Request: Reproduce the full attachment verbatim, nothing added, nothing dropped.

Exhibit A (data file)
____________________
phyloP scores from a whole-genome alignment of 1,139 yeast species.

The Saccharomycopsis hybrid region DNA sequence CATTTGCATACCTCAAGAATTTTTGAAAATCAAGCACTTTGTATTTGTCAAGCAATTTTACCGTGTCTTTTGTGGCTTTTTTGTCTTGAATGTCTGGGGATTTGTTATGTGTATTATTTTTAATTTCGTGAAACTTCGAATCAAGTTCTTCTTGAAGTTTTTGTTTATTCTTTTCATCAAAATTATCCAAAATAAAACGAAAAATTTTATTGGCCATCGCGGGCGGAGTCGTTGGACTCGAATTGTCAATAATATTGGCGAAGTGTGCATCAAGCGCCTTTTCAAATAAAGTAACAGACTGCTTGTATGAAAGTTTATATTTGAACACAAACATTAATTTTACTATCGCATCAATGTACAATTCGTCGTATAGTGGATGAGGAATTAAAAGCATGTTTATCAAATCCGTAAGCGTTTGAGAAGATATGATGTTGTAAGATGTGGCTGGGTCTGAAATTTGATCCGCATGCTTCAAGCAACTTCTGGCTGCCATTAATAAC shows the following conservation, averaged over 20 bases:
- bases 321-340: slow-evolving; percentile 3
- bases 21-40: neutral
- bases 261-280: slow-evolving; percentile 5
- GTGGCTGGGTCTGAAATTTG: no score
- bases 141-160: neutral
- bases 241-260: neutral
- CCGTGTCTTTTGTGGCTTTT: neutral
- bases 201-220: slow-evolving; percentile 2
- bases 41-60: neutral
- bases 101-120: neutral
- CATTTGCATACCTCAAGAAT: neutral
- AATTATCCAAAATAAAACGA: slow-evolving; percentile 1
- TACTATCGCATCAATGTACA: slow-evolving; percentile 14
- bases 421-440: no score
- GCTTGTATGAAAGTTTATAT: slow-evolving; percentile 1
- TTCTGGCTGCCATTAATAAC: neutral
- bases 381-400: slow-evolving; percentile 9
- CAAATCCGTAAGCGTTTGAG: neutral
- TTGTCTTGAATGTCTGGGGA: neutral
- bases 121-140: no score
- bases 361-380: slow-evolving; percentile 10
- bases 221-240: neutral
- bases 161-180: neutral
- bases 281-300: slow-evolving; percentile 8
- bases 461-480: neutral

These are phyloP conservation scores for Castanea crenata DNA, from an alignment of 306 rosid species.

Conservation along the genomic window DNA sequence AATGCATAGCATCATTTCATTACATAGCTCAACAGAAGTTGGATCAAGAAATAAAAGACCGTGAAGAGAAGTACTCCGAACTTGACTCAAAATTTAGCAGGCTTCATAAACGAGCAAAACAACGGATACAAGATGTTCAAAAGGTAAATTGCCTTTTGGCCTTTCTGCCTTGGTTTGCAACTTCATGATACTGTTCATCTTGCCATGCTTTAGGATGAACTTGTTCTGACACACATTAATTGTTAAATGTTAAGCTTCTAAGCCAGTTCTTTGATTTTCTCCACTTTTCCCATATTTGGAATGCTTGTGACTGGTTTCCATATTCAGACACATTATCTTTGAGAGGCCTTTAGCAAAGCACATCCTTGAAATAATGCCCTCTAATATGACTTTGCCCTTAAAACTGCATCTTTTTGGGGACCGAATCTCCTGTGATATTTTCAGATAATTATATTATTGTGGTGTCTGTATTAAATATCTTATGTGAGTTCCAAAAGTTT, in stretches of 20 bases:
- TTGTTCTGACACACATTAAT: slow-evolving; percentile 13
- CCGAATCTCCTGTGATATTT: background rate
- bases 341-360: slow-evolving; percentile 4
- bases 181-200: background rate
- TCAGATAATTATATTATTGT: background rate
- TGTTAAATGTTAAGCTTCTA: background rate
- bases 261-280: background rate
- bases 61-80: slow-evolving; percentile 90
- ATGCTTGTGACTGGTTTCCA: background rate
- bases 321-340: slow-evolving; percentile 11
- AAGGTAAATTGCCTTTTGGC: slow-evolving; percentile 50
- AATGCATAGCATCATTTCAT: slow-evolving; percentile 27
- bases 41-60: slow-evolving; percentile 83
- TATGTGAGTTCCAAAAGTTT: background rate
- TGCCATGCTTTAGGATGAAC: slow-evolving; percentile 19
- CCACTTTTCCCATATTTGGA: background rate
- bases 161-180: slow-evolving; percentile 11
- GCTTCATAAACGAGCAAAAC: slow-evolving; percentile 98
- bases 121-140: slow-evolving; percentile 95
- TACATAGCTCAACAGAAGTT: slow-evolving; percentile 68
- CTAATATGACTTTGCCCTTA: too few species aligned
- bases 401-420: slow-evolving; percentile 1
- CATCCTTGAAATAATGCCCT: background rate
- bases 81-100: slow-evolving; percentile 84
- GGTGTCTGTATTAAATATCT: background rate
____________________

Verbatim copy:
phyloP scores from a whole-genome alignment of 1,139 yeast species.

The Saccharomycopsis hybrid region DNA sequence CATTTGCATACCTCAAGAATTTTTGAAAATCAAGCACTTTGTATTTGTCAAGCAATTTTACCGTGTCTTTTGTGGCTTTTTTGTCTTGAATGTCTGGGGATTTGTTATGTGTATTATTTTTAATTTCGTGAAACTTCGAATCAAGTTCTTCTTGAAGTTTTTGTTTATTCTTTTCATCAAAATTATCCAAAATAAAACGAAAAATTTTATTGGCCATCGCGGGCGGAGTCGTTGGACTCGAATTGTCAATAATATTGGCGAAGTGTGCATCAAGCGCCTTTTCAAATAAAGTAACAGACTGCTTGTATGAAAGTTTATATTTGAACACAAACATTAATTTTACTATCGCATCAATGTACAATTCGTCGTATAGTGGATGAGGAATTAAAAGCATGTTTATCAAATCCGTAAGCGTTTGAGAAGATATGATGTTGTAAGATGTGGCTGGGTCTGAAATTTGATCCGCATGCTTCAAGCAACTTCTGGCTGCCATTAATAAC shows the following conservation, averaged over 20 bases:
- bases 321-340: slow-evolving; percentile 3
- bases 21-40: neutral
- bases 261-280: slow-evolving; percentile 5
- GTGGCTGGGTCTGAAATTTG: no score
- bases 141-160: neutral
- bases 241-260: neutral
- CCGTGTCTTTTGTGGCTTTT: neutral
- bases 201-220: slow-evolving; percentile 2
- bases 41-60: neutral
- bases 101-120: neutral
- CATTTGCATACCTCAAGAAT: neutral
- AATTATCCAAAATAAAACGA: slow-evolving; percentile 1
- TACTATCGCATCAATGTACA: slow-evolving; percentile 14
- bases 421-440: no score
- GCTTGTATGAAAGTTTATAT: slow-evolving; percentile 1
- TTCTGGCTGCCATTAATAAC: neutral
- bases 381-400: slow-evolving; percentile 9
- CAAATCCGTAAGCGTTTGAG: neutral
- TTGTCTTGAATGTCTGGGGA: neutral
- bases 121-140: no score
- bases 361-380: slow-evolving; percentile 10
- bases 221-240: neutral
- bases 161-180: neutral
- bases 281-300: slow-evolving; percentile 8
- bases 461-480: neutral

These are phyloP conservation scores for Castanea crenata DNA, from an alignment of 306 rosid species.

Conservation along the genomic window DNA sequence AATGCATAGCATCATTTCATTACATAGCTCAACAGAAGTTGGATCAAGAAATAAAAGACCGTGAAGAGAAGTACTCCGAACTTGACTCAAAATTTAGCAGGCTTCATAAACGAGCAAAACAACGGATACAAGATGTTCAAAAGGTAAATTGCCTTTTGGCCTTTCTGCCTTGGTTTGCAACTTCATGATACTGTTCATCTTGCCATGCTTTAGGATGAACTTGTTCTGACACACATTAATTGTTAAATGTTAAGCTTCTAAGCCAGTTCTTTGATTTTCTCCACTTTTCCCATATTTGGAATGCTTGTGACTGGTTTCCATATTCAGACACATTATCTTTGAGAGGCCTTTAGCAAAGCACATCCTTGAAATAATGCCCTCTAATATGACTTTGCCCTTAAAACTGCATCTTTTTGGGGACCGAATCTCCTGTGATATTTTCAGATAATTATATTATTGTGGTGTCTGTATTAAATATCTTATGTGAGTTCCAAAAGTTT, in stretches of 20 bases:
- TTGTTCTGACACACATTAAT: slow-evolving; percentile 13
- CCGAATCTCCTGTGATATTT: background rate
- bases 341-360: slow-evolving; percentile 4
- bases 181-200: background rate
- TCAGATAATTATATTATTGT: background rate
- TGTTAAATGTTAAGCTTCTA: background rate
- bases 261-280: background rate
- bases 61-80: slow-evolving; percentile 90
- ATGCTTGTGACTGGTTTCCA: background rate
- bases 321-340: slow-evolving; percentile 11
- AAGGTAAATTGCCTTTTGGC: slow-evolving; percentile 50
- AATGCATAGCATCATTTCAT: slow-evolving; percentile 27
- bases 41-60: slow-evolving; percentile 83
- TATGTGAGTTCCAAAAGTTT: background rate
- TGCCATGCTTTAGGATGAAC: slow-evolving; percentile 19
- CCACTTTTCCCATATTTGGA: background rate
- bases 161-180: slow-evolving; percentile 11
- GCTTCATAAACGAGCAAAAC: slow-evolving; percentile 98
- bases 121-140: slow-evolving; percentile 95
- TACATAGCTCAACAGAAGTT: slow-evolving; percentile 68
- CTAATATGACTTTGCCCTTA: too few species aligned
- bases 401-420: slow-evolving; percentile 1
- CATCCTTGAAATAATGCCCT: background rate
- bases 81-100: slow-evolving; percentile 84
- GGTGTCTGTATTAAATATCT: background rate